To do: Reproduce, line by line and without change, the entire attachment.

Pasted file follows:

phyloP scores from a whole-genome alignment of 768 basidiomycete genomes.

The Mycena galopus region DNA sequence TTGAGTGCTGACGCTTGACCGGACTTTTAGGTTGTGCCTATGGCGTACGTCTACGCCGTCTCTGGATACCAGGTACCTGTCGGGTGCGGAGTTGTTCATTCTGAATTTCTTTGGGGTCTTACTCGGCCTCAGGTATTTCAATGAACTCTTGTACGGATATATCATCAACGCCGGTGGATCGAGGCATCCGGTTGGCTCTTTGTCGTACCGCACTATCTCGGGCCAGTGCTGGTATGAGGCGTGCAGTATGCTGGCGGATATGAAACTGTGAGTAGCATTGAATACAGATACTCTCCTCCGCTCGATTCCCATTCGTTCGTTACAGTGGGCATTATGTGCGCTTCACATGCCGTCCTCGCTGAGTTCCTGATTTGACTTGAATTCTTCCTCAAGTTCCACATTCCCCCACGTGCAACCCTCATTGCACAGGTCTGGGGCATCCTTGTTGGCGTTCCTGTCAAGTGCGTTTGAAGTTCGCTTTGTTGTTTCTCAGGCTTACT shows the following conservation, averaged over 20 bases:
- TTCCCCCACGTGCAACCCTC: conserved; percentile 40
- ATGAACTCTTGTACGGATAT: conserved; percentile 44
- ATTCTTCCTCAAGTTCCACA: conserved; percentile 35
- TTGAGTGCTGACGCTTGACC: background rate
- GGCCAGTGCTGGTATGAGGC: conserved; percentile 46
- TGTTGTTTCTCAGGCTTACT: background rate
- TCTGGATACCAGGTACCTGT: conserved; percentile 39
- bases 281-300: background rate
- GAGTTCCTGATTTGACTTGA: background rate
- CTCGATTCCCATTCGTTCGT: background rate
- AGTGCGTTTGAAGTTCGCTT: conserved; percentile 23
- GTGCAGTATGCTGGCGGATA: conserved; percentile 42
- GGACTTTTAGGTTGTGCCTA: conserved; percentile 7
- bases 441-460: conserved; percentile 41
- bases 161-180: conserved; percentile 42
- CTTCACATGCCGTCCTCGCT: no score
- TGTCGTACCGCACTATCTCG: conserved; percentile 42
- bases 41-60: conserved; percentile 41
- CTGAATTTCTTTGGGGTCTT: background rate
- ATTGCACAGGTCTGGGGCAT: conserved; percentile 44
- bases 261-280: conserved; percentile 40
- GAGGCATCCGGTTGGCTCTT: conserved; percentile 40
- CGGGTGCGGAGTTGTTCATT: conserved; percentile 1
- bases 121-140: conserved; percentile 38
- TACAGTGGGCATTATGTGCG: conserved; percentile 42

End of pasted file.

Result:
phyloP scores from a whole-genome alignment of 768 basidiomycete genomes.

The Mycena galopus region DNA sequence TTGAGTGCTGACGCTTGACCGGACTTTTAGGTTGTGCCTATGGCGTACGTCTACGCCGTCTCTGGATACCAGGTACCTGTCGGGTGCGGAGTTGTTCATTCTGAATTTCTTTGGGGTCTTACTCGGCCTCAGGTATTTCAATGAACTCTTGTACGGATATATCATCAACGCCGGTGGATCGAGGCATCCGGTTGGCTCTTTGTCGTACCGCACTATCTCGGGCCAGTGCTGGTATGAGGCGTGCAGTATGCTGGCGGATATGAAACTGTGAGTAGCATTGAATACAGATACTCTCCTCCGCTCGATTCCCATTCGTTCGTTACAGTGGGCATTATGTGCGCTTCACATGCCGTCCTCGCTGAGTTCCTGATTTGACTTGAATTCTTCCTCAAGTTCCACATTCCCCCACGTGCAACCCTCATTGCACAGGTCTGGGGCATCCTTGTTGGCGTTCCTGTCAAGTGCGTTTGAAGTTCGCTTTGTTGTTTCTCAGGCTTACT shows the following conservation, averaged over 20 bases:
- TTCCCCCACGTGCAACCCTC: conserved; percentile 40
- ATGAACTCTTGTACGGATAT: conserved; percentile 44
- ATTCTTCCTCAAGTTCCACA: conserved; percentile 35
- TTGAGTGCTGACGCTTGACC: background rate
- GGCCAGTGCTGGTATGAGGC: conserved; percentile 46
- TGTTGTTTCTCAGGCTTACT: background rate
- TCTGGATACCAGGTACCTGT: conserved; percentile 39
- bases 281-300: background rate
- GAGTTCCTGATTTGACTTGA: background rate
- CTCGATTCCCATTCGTTCGT: background rate
- AGTGCGTTTGAAGTTCGCTT: conserved; percentile 23
- GTGCAGTATGCTGGCGGATA: conserved; percentile 42
- GGACTTTTAGGTTGTGCCTA: conserved; percentile 7
- bases 441-460: conserved; percentile 41
- bases 161-180: conserved; percentile 42
- CTTCACATGCCGTCCTCGCT: no score
- TGTCGTACCGCACTATCTCG: conserved; percentile 42
- bases 41-60: conserved; percentile 41
- CTGAATTTCTTTGGGGTCTT: background rate
- ATTGCACAGGTCTGGGGCAT: conserved; percentile 44
- bases 261-280: conserved; percentile 40
- GAGGCATCCGGTTGGCTCTT: conserved; percentile 40
- CGGGTGCGGAGTTGTTCATT: conserved; percentile 1
- bases 121-140: conserved; percentile 38
- TACAGTGGGCATTATGTGCG: conserved; percentile 42